“Someone at TDCJ made a decision to deny people care and continue to pay a vendor for it, and that’s a very troubling set of facts,” Case said Wednesday.

TDCJ spokesperson Amanda Hernandez declined to answer questions Thursday about LatinoJustice’s criticisms or whether the agency ever sought to end MTC contracts. After the state auditor’s report was released, Emily Lawhead with MTC said last month that the findings proved her company complied with its contracts.

“The COVID-19 pandemic proved challenging for individuals and organizations across the world – including all prison operators and prison residents,” she said in a statement. “MTC worked with the Texas Department of Criminal Justice (TDCJ) to find new ways to provide programming to residents, as in-person learning was not feasible.”

LatinoJustice and prisoners, however, said the new programming largely didn’t happen. A former prisoner told The Texas Tribune last year that group therapy in his 2020 substance abuse treatment pre-release program was at times a MTC therapist sitting in a dorm of about 60 men and reading a book. He said prisoners were told to mark off 20 hours of direct treatment, or in-person therapy, on their weekly progress reports when all they’d received was paperwork.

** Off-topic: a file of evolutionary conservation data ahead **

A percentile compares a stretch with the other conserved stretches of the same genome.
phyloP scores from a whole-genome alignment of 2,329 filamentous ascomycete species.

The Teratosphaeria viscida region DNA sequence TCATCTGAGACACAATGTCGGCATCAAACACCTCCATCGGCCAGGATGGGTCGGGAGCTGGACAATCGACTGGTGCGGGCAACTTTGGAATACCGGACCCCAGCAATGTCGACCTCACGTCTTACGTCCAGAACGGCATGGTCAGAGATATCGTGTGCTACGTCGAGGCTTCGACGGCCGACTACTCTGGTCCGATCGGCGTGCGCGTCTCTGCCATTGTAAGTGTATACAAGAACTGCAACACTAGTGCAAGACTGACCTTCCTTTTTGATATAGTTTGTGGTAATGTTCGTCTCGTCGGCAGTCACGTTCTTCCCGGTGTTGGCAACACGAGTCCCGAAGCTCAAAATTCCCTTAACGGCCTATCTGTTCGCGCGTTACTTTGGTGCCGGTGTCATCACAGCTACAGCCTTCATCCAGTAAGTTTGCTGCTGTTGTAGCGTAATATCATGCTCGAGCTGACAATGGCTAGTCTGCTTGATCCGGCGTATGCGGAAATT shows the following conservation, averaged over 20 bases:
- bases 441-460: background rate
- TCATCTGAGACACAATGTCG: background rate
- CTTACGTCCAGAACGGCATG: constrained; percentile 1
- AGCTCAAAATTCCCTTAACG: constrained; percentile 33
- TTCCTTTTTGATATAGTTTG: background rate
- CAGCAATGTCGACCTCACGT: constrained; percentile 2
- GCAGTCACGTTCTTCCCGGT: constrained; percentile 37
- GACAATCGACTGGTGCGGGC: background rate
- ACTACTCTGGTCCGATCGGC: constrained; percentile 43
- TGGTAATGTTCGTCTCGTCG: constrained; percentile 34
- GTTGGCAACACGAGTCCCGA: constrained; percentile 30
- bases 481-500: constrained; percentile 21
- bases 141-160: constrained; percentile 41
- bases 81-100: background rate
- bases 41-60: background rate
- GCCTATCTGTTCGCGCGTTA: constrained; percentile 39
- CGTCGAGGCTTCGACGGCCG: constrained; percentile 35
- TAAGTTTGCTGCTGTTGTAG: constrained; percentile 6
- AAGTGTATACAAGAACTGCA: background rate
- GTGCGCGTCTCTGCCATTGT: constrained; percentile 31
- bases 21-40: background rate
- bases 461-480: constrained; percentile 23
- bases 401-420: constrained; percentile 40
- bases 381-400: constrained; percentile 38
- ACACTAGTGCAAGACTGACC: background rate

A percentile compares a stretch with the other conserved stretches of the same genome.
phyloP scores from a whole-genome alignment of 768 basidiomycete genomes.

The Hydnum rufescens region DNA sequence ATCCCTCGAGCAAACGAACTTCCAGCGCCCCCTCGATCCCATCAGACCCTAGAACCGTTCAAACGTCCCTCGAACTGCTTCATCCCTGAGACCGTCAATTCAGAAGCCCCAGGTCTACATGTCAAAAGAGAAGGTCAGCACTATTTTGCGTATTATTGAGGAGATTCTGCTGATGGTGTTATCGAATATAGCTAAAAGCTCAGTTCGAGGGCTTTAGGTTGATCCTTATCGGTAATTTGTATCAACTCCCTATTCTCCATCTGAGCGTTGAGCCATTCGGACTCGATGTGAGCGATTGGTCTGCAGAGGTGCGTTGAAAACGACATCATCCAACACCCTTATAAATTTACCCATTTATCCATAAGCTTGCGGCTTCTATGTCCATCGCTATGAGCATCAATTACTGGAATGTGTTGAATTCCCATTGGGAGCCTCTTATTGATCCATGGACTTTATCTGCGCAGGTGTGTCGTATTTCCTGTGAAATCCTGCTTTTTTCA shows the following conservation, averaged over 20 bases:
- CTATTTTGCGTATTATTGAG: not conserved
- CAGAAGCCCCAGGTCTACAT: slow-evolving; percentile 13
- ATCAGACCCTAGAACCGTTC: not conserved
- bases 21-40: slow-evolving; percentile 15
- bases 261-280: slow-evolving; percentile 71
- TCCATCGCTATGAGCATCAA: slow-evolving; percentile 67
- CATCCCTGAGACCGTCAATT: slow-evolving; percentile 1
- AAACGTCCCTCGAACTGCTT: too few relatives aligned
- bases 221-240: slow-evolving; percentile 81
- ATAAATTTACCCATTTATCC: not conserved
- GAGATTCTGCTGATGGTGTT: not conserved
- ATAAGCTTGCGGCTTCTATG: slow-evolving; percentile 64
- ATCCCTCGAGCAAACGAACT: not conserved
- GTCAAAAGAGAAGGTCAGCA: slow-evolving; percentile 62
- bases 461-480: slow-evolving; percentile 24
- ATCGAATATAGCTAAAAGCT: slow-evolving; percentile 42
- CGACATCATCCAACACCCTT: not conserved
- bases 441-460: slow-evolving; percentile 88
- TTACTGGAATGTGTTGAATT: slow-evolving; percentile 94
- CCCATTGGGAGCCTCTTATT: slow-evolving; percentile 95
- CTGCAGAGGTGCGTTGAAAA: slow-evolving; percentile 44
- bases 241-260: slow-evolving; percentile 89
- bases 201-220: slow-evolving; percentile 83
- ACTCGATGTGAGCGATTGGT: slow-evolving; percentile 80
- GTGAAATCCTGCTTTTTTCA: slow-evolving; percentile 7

The prison system audit acknowledged that some prisoners were told to record the alternative assignments, mainly completing worksheets, as direct treatment. The practice “could cause an inmate to believe he was directed to falsify records,” the investigation found.

“However, once the inmates submitted the forms, staff routinely documented direct hours were achieved through alternative means,” the report stated.

The prison board audit recommended TDCJ clearly mark which treatment hours were done through alternative means. The agency said the change is in the works.

Case said the report shows TDCJ is acknowledging what prisoners said was true.

“They were given documents and told to sign off on them, and they had more hours listed on them than they actually had in treatment,” Case said. “TDCJ said this could lead them to believe they could be forced to falsify documents. In fact, they were forced to falsify.”

Aside from the fraud allegations, the auditor’s office and the criminal justice board audit faulted TDCJ for allowing the alternative treatment methods to continue until after LatinoJustice complained last November, despite Texas lifting almost all coronavirus restrictions by March 2021. In some cases, a lack of in-person therapy has continued not because of the pandemic, but because of the notorious staffing challenges in Texas prisons.

“It is our belief these staffing shortages will continue to represent risk to program delivery and consideration should be given to reevaluating contract provisions to ensure future success,” the board report said.

TDCJ officials responded that they were working with MTC to explore new options, like providing virtual therapy sessions.